We found that care plans were person centred and contained detailed information about people's choice and preferences. We saw that people�s health and support plans were regularly up dated to reflect people�s changing needs.

There was regular support from external social care and health professionals when needed. This meant that people�s health and welfare was regularly reviewed and monitored.

The families and people who lived at Spratslade House said that if they had any concerns, they could talk with the manager or the staff as they would always listen and addressed anything they raised.

The staff said they had regular training which equipped them with the knowledge to meet the support needs of the people who used the service.

Is the service well-led?

Spratslade House has had a stable staff team for many years and there was a clear management structure. The deputy manager and the staff we spoke with were knowledgeable about all the people who lived at the home.

The people we spoke with who lived at the home and the staff said that the manager, deputy and senior staff were always around to give advice and support. There were systems in place to provide feedback to staff about changes and developments.

All the staff we spoke with said they understood their responsibilities around safeguarding people�s welfare. They said that if they witnessed poor practice they would report their concerns.

Inspection carried out on 1 October 2013

During an inspection to make sure that the improvements required had been made

At our last inspection on 25 April 2013, we identified that improvements needed to be made to the way that people�s medicines were managed. Following our inspection, the provider sent us an action plan detailing how they would make the required improvements. We carried out this inspection to check that the required improvements had been made.

During this inspection we saw that improvements had been made. Effective systems were in place to ensure that medicines were administered and recorded accurately and safely. This meant that people were protected from the risks associated with medicines.

Inspection carried out on 25 April 2013

During a routine inspection

We spoke with seven people who used the service, four members of staff and the registered manager. People told us they were happy with the care at Spratslade House. One person said, �They are all really good to me here�. Another person said, �I like it here. The staff are nice to me and the food is great�.

At our last inspection, we found that improvements needed to be made in how staff supported people to make decisions and how medicines were stored, administered and recorded.

During this inspection, we saw that improvements had been made to the way that the staff supported people to make decisions. People had an assessment of their ability to make decisions for themselves. Appropriate plans were in place for people who required support to make decisions, to ensure that the right support was given to meet people's needs.

People received care that met their individual needs, and they were supported by staff to maintain their skills and independence.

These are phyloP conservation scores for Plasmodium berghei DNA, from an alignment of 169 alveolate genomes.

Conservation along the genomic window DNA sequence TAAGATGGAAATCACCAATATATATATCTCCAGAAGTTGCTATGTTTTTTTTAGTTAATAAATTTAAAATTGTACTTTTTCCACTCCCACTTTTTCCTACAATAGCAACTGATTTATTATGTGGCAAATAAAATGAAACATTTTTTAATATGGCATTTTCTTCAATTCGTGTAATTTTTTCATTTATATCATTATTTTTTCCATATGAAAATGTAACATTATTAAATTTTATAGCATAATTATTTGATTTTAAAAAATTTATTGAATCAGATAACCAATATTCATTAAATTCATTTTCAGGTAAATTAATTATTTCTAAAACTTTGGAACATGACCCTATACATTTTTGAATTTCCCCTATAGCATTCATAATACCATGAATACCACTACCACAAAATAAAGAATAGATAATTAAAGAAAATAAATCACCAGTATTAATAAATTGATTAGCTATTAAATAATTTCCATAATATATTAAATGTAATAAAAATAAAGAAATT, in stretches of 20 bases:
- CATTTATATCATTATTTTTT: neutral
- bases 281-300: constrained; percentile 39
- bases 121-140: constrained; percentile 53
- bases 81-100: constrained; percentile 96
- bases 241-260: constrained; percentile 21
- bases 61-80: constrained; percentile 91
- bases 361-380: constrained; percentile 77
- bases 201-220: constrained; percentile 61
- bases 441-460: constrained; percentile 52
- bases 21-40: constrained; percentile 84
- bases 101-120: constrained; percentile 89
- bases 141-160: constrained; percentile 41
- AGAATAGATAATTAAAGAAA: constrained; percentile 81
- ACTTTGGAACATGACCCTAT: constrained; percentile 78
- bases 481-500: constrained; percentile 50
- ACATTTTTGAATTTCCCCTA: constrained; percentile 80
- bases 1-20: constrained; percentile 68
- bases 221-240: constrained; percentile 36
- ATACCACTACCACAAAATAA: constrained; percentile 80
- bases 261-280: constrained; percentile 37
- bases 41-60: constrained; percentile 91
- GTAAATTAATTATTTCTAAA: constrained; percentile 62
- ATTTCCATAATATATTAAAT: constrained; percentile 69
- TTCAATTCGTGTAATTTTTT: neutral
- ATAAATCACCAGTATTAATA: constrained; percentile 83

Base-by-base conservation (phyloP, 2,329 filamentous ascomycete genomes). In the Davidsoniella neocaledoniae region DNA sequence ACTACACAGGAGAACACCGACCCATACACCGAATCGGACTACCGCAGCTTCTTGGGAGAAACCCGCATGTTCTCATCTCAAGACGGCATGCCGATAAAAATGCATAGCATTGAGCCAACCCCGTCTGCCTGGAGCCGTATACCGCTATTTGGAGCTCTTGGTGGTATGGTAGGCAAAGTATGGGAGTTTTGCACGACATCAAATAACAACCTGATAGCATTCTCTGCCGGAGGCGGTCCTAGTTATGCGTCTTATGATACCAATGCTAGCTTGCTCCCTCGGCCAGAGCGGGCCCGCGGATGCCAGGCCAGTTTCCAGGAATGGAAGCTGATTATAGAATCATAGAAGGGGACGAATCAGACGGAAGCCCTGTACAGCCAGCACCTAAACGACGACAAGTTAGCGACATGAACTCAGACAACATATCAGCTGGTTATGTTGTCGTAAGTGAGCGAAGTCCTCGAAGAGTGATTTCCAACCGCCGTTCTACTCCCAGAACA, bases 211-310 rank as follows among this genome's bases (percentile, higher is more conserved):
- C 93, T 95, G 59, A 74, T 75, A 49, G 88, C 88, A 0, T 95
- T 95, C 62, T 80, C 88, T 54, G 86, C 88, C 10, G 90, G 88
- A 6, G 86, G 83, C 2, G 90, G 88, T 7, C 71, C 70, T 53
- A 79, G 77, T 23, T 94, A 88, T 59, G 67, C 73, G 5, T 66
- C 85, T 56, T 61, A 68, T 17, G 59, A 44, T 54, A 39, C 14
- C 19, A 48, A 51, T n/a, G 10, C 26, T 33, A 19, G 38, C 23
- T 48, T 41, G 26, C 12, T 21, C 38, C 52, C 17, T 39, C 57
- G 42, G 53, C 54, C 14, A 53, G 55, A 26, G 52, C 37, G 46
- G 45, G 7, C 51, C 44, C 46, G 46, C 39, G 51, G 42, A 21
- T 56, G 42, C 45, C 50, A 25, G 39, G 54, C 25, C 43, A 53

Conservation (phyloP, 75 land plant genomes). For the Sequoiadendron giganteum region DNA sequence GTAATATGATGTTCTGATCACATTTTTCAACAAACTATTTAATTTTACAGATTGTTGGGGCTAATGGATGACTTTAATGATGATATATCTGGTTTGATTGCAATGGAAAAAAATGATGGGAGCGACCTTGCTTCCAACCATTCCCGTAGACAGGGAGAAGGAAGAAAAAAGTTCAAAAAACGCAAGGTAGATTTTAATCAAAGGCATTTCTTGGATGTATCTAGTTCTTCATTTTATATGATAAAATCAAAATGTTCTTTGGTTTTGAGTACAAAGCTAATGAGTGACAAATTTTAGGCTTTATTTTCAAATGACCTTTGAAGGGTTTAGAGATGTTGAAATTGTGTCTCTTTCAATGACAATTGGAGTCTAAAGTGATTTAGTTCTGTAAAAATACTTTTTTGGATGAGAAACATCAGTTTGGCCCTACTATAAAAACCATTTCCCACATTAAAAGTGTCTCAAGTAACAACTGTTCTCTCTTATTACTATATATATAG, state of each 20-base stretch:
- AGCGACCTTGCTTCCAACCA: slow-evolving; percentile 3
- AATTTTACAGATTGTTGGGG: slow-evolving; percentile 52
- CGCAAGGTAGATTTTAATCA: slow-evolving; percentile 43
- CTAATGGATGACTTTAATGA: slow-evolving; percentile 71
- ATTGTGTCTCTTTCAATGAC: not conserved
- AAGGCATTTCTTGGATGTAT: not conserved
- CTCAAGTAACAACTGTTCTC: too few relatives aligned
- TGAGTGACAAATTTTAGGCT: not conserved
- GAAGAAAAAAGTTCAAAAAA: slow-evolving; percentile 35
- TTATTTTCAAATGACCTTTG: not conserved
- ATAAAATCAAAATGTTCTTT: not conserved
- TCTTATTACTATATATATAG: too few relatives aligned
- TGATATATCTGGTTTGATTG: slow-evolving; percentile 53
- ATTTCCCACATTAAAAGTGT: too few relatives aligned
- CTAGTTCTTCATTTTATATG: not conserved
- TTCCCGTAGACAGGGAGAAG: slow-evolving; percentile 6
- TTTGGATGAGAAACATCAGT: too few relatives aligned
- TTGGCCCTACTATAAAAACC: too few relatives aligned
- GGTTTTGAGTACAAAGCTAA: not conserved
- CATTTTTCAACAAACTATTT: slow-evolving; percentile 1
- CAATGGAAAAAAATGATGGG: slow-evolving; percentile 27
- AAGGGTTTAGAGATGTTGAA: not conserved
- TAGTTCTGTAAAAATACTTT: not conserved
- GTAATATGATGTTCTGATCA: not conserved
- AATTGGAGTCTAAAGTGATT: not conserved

We saw that people were protected from the risk of infection, because staff were trained in the correct systems to reduce and manage the risk of infection. Communal areas within the home were found to be clean and tidy.

We saw that improvements had been made to the way that medicines were stored, but effective systems were not yet in place to ensure that people received their medicines as prescribed.

We saw that there was an effective system in place to investigate and respond to complaints.

Inspection carried out on 11 October 2012

During a routine inspection

We carried out this inspection as part of our schedule of inspections to check on the care and welfare of people who used this service. The visit was unannounced, which meant that the registered provider and the staff did not know we were coming.

We spoke with seven people that used this service and three people visiting this service. People using the service told us they were happy with the care provided. One person said, �I wouldn�t be anywhere else�. Visitors were also happy with the care provided and the care environment. One visitor reported that the home was, �cosy and homely�.

During our inspection we observed staff treat people with care and respect. We saw that people were offered choices and that staff had a good understanding of people�s individual needs.

We found that people�s views were taken into consideration when planning their care; however the records were not always in place when people were unable to make decisions for themselves. This meant that we could not be sure that decisions were being made in peoples best interests.

We found that safe systems for the storage and administration of medication were not in place. This meant that we saw medicines stored and administered incorrectly which could place people at risk.

We found that there were systems in place to monitor the quality of the service and to make changes. This meant that the service was constantly improving.

Reports under our old system of regulation (including those from before CQC was created)